Why do we need to use correct punctuation? Because it is absolutely essential to writing and expressing ourselves properly and correctly. Everywhere from the workplace to writing emails, documents and even sending text messages, society will always endeavour to adhere to the social norms, that is, what we perceive to be correct. Correct usage and a basic understanding of the fundamentals of English punctuation concerning; apostrophes, colons, semi-colons, commas, dashes, full stops, questions marks, exclamation marks and quotation marks, will lead to an overall much more fluent, comprehensive and respected English. We should strive to meet the social, academic norms, and withstand from letting ourselves become accustomed to writing in English using incorrect and shabby punctuation. Down below, we’ll elaborate and explain with examples over the basic pillars of punctuation specifically targeting: Quotation marks.
Quotation marks (‘….’) (”…..”) – Direct speech
We use quotation marks or inverted commas to quote direct speech. There is no real difference between single quotation marks (‘…’) and double quotation marks (”…”) except for the fact that the latter is more popular in American English and the former (single quotation marks) are more commonly used in British English. Another reason for the two types is that when we want to insert a quotation inside a quotation, you would start with the double and insert the single inside. Examples to follow.
- He said, ‘let me be’.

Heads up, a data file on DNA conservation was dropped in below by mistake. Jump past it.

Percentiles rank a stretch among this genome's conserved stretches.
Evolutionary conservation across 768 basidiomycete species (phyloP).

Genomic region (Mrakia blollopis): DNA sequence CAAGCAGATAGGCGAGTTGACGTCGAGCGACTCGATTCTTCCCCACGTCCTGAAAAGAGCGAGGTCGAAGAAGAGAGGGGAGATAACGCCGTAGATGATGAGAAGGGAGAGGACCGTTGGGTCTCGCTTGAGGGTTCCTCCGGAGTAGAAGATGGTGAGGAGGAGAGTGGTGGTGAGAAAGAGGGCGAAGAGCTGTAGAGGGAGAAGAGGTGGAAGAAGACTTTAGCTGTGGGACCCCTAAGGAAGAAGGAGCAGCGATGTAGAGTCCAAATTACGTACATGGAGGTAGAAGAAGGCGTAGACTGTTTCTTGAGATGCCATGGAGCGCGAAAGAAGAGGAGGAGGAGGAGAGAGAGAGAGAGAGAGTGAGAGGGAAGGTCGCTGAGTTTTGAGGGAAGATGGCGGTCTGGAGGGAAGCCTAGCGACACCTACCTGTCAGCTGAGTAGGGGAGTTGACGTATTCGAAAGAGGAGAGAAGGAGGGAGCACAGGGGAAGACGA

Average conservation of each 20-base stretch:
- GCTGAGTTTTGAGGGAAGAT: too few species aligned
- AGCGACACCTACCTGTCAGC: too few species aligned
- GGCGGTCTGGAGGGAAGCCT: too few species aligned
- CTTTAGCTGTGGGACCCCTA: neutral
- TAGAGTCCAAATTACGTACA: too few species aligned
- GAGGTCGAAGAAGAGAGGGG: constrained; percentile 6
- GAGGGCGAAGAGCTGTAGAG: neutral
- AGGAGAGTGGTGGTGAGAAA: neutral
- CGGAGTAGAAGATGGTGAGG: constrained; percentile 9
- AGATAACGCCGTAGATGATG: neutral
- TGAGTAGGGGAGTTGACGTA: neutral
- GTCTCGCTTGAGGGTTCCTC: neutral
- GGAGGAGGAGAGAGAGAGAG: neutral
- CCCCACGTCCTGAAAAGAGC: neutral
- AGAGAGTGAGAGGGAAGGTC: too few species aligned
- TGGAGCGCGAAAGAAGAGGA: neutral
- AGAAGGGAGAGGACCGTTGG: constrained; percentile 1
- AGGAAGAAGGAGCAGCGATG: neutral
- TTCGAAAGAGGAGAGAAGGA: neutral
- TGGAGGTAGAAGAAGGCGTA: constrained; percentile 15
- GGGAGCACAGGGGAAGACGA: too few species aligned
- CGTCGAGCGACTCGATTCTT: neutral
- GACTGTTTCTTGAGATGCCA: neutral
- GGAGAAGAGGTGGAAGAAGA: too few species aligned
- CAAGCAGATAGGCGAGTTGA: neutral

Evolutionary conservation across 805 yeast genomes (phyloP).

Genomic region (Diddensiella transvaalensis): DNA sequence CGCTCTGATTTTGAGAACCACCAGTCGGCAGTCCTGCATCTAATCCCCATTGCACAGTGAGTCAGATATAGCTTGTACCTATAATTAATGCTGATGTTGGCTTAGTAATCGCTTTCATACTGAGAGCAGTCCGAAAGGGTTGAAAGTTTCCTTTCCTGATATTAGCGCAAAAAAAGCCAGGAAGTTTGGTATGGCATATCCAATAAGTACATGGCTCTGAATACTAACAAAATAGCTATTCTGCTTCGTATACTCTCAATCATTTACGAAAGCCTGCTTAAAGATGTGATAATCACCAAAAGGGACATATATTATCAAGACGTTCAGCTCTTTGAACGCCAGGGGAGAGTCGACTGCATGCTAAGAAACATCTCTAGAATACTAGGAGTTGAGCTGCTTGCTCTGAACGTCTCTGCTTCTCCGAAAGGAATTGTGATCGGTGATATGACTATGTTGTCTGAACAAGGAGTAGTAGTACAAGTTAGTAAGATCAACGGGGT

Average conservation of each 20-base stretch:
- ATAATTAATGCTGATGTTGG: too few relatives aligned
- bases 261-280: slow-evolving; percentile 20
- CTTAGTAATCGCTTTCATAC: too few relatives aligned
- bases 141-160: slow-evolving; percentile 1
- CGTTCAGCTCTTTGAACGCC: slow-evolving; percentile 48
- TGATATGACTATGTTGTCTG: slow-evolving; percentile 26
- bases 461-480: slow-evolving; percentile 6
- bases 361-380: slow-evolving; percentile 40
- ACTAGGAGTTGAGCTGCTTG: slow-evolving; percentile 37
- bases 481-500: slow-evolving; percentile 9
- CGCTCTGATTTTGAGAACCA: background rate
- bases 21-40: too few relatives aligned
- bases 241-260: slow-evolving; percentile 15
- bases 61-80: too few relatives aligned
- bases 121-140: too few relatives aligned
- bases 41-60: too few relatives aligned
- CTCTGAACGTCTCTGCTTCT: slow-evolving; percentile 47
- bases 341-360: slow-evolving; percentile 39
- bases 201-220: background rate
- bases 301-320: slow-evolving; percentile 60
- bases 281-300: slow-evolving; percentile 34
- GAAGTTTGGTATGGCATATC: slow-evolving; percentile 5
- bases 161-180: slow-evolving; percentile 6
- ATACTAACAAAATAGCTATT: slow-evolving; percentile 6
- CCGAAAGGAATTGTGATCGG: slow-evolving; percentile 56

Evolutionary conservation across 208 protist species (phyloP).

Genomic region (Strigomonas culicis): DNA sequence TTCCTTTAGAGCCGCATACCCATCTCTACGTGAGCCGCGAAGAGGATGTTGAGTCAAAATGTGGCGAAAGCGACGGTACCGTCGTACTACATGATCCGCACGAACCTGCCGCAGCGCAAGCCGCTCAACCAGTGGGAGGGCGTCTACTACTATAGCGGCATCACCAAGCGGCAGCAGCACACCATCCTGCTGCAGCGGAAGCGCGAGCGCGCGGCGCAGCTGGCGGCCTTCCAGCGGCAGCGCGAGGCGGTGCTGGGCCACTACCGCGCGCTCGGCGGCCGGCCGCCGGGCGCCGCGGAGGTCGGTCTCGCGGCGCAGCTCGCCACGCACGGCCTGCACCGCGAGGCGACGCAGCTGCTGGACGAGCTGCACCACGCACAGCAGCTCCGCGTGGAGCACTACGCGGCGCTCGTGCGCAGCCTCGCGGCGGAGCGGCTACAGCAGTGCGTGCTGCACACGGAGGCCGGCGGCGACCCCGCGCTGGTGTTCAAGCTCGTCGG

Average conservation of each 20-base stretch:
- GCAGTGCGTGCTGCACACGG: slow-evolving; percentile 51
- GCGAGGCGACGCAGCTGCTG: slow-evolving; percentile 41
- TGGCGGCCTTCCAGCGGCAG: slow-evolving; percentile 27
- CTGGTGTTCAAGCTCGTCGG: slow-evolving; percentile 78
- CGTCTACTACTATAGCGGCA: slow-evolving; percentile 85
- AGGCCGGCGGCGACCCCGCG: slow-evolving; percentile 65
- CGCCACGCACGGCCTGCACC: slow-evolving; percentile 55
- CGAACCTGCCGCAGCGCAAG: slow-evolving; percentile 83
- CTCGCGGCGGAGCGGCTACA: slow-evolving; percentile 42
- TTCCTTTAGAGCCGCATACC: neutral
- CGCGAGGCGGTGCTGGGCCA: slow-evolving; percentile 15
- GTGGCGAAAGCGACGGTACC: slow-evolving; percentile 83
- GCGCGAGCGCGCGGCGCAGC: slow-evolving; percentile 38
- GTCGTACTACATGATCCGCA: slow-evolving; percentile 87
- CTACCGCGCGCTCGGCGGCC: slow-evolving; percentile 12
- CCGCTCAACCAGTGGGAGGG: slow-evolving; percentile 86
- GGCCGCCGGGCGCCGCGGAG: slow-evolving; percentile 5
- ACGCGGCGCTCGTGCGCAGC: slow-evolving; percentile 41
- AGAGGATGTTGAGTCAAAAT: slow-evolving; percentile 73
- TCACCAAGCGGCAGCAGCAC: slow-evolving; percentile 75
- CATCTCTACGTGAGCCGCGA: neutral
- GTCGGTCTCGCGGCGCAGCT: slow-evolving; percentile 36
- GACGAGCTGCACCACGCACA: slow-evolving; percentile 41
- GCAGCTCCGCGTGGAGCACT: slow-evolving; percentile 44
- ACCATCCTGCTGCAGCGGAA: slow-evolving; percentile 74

- My father told me, ‘I won’t be arriving late’.
- ‘Give me a break’, the man told his customer gently.
- ”The last thing Jake told me was, ‘I don’t belong here’, he said”. *’I don’t belong here is a quote within a quote, therefore, we use two sets of quotes, one for outer sentence and one for the inner sentence.
Quotation marks (‘…’)(”…..”) – Emphasising special words
Quotation marks, either single or double, can be used to emphasise a special word(s) or expression within a sentence. Note, quoting a word can also be very derogatory or thinking less of someone or something, that is, discrediting them or it.
- China’s ‘economy’ is huge and growing at an exponential rate.
- Don’t ever call me a ‘bitch’. That word is very offensive.
- My client was somewhat ‘taken aback’ to see me arrive so early.
- The demagogue uttered his sheer ‘disbelief’ as he saw the object. Hardly believable.
- The so-called ‘politician’ is a disgrace and corrupted.
- My ‘teacher’ has zero knowledge in the subject.
Modal auxiliary verbs:
- Articles (a/an, the, zero article)
- Pronouns: subject, object and possessive
- Question tags
- English conditionals
- Interrogatives in English
- Phrasal verbs
- Prefixes and suffixes
- Reported and direct speech
- Numbers: cardinal, ordinal, and Roman numbers
- The verb: “get”
- ‘Get’ vs. ‘go’ and ‘got’ vs. ‘gotten’
- Copular verbs
- Cleft sentences
- Subjunctive in English
- Vulgar and taboo in English
- Split infinitive
- Emphasis with inversion
- Gerunds in English
- To + infinitive
- Bare infinitive
- British and American spelling